Web's role growing in magazines' future: MPA
The growth of online editions and proof that print media drives traffic to the Web are among the key highlights of the 2007-2008 Magazine Handbook from Magazine Publishers of America.
The newly released handbook presents facts, figures and statistics on the consumer magazine industry, including information on magazines' editorial diversity, reader characteristics, circulation trends and the impact of magazine advertising. Information on accountability, a section of the handbook introduced three years ago, doubled its original page count this year. The handbook also introduced a section on digital data for 2007.
"One of the most important things that is standing out is growth in the digital operations of magazines," said Ellen Oppenheim, executive vice president and chief marketing officer of the MPA. "Another piece that is very important is the expanding amount of independent information that documents that magazine advertising works, including driving Web search and Web business.
"The third important thing is data that speak to the vitality of readership in the print magazine," she said. "We found that young readers read more magazine issues than older readers - which defies conventional wisdom."
Data presented in this issue of the Magazine Handbook show consistency in readers' tastes. The editorial categories that got the most coverage in 2005 remained the same in 2006.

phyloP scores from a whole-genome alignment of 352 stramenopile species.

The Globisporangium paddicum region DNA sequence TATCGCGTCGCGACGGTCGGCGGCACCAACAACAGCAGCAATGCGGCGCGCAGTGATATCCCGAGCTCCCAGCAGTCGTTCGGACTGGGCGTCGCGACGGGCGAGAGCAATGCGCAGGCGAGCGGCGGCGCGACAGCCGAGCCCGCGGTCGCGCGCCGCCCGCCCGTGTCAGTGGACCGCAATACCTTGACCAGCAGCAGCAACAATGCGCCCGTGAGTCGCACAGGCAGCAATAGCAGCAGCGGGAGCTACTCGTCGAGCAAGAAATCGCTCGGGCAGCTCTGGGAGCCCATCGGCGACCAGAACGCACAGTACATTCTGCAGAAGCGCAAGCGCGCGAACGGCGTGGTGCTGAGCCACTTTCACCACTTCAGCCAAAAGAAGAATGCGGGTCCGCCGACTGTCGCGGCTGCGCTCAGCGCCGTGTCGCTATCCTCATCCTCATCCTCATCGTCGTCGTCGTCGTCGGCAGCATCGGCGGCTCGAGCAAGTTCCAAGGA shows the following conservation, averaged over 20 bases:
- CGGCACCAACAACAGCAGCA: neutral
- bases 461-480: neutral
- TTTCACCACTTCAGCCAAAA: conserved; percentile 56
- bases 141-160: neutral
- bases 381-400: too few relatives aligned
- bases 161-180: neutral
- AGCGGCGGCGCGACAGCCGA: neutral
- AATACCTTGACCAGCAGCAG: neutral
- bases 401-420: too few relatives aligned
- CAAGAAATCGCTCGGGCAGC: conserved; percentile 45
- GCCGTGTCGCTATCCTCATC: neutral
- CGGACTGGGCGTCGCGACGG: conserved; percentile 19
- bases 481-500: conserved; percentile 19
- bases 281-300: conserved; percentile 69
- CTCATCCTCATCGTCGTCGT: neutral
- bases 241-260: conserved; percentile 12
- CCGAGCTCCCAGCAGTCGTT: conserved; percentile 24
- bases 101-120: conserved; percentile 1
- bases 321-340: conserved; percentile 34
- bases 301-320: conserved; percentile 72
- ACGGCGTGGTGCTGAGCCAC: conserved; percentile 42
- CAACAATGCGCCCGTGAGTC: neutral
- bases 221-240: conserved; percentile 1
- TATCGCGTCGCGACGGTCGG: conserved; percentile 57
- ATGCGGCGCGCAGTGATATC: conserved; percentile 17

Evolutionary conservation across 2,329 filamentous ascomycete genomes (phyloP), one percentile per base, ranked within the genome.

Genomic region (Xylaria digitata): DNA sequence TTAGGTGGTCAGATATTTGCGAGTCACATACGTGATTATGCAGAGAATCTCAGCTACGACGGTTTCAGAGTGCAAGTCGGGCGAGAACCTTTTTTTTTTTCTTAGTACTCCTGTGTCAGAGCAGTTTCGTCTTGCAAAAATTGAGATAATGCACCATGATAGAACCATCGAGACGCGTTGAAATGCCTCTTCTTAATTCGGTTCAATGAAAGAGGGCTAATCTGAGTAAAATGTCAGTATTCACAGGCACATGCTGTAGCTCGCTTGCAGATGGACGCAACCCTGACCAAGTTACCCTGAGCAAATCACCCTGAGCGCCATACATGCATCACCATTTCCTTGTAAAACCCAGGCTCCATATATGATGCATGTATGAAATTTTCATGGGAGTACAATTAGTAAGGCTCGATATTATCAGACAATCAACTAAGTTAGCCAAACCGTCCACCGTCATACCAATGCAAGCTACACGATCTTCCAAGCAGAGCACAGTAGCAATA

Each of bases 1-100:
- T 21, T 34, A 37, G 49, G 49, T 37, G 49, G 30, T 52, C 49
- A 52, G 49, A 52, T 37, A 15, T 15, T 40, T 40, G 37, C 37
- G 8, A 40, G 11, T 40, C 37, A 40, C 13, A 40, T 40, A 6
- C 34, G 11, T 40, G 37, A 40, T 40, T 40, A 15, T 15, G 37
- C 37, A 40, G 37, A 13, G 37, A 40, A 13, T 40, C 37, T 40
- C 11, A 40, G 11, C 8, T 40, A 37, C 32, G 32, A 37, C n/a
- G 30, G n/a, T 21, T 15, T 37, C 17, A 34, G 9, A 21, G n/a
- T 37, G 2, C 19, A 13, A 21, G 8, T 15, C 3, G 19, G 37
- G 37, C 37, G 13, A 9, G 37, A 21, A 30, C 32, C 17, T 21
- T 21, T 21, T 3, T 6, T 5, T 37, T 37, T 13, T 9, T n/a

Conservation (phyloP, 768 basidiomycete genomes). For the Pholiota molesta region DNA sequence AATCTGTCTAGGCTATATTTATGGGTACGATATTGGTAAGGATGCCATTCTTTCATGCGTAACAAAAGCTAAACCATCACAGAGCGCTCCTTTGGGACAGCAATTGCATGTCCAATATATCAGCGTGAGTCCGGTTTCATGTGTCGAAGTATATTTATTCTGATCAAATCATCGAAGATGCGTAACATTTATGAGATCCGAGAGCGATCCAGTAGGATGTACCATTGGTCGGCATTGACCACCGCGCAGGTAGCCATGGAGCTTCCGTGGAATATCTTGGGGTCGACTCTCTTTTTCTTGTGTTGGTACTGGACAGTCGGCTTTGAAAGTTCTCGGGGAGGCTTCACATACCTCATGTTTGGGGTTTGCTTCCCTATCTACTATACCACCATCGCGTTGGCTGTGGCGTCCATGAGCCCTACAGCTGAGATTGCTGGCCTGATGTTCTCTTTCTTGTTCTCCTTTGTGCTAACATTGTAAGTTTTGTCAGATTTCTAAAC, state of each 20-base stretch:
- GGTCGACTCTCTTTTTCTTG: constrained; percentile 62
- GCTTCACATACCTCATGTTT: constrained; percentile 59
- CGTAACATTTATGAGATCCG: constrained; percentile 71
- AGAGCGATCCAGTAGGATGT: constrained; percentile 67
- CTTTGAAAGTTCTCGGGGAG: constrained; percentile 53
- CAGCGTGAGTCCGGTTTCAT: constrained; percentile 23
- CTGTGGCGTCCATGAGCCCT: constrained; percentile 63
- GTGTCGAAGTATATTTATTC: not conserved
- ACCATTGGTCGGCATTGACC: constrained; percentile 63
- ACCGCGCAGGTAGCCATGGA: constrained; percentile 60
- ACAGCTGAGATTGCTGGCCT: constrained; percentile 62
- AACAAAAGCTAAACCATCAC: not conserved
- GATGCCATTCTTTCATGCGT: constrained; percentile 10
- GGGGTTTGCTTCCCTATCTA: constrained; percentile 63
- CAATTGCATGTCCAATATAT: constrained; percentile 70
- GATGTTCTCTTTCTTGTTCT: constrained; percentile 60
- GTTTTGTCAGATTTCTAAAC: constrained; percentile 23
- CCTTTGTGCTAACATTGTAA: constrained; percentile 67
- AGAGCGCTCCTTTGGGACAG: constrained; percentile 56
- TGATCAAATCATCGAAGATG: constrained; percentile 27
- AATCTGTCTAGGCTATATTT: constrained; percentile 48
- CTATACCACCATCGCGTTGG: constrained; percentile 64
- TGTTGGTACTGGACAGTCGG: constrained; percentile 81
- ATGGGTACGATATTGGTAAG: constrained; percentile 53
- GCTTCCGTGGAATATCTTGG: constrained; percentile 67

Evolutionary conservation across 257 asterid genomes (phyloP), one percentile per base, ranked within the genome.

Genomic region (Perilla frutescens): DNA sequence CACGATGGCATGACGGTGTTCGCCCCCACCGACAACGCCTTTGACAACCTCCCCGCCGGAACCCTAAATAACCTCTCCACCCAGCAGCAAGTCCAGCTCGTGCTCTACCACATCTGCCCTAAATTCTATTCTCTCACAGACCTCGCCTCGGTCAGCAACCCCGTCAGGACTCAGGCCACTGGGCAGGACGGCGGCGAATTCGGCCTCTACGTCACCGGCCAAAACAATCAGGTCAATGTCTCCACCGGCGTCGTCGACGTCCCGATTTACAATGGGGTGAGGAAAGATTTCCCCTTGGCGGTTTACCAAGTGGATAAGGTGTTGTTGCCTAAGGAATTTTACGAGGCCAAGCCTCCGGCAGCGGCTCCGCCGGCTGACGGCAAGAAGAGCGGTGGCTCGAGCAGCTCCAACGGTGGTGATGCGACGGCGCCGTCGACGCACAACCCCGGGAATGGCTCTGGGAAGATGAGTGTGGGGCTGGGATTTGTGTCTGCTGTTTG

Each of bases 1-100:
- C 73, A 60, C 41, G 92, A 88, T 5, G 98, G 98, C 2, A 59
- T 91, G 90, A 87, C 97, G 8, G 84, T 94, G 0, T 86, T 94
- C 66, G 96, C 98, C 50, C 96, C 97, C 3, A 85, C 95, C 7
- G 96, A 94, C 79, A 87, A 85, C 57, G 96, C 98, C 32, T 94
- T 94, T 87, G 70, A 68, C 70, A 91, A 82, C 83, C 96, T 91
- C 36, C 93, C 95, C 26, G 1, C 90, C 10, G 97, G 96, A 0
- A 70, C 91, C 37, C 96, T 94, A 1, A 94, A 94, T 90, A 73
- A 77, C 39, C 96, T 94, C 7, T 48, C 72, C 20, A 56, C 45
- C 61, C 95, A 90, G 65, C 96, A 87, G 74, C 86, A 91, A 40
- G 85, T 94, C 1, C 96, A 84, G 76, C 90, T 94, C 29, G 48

Changes in the industry also showed in the data. The handbook reports that the number of magazines with Web sites has increased 67 percent since 2003 and that magazines lead media in driving Web visits and searches.
Independent research compiled in the handbook focuses largely on magazines' advertising power and accountability.
Ms. Oppenheim said that the handbook provides a context through which publishers and advertisers can better view and understand the industry. She said that the information presented in the Magazine Handbook also affects the financial community and industries aligned with publishing, such as paper and printing.
The Magazine Handbook has been issued once a year since 1982 and is available in downloadable PDF format on the MPA's site at www.magazine.org. Printed copies may be ordered via e-mail to email@example.com. Additionally, the handbook will be poly-bagged with the June 18 issue of Advertising Age newspaper.
New York-based MPA is the industry association for the consumer magazine business. It represents more than 240 publishing companies within the United States, holding approximately 1,400 titles. Its membership also extends to more than 80 international companies and more than 100 associate members.
Ms. Oppenheim said that data presented in the handbook was primarily positive for the magazine industry. She expects the industry to grow through expanding retail locations and online offerings.
"The magazine industry is going to continue to follow the consumer," Ms. Oppenheim said. "That is the success formula for all media, so to the degree that you see changes in the handbook data, you will see changes in the whole industry. The handbook doesn't lead to change, but it documents change and how the industry is evolving to reflect that change."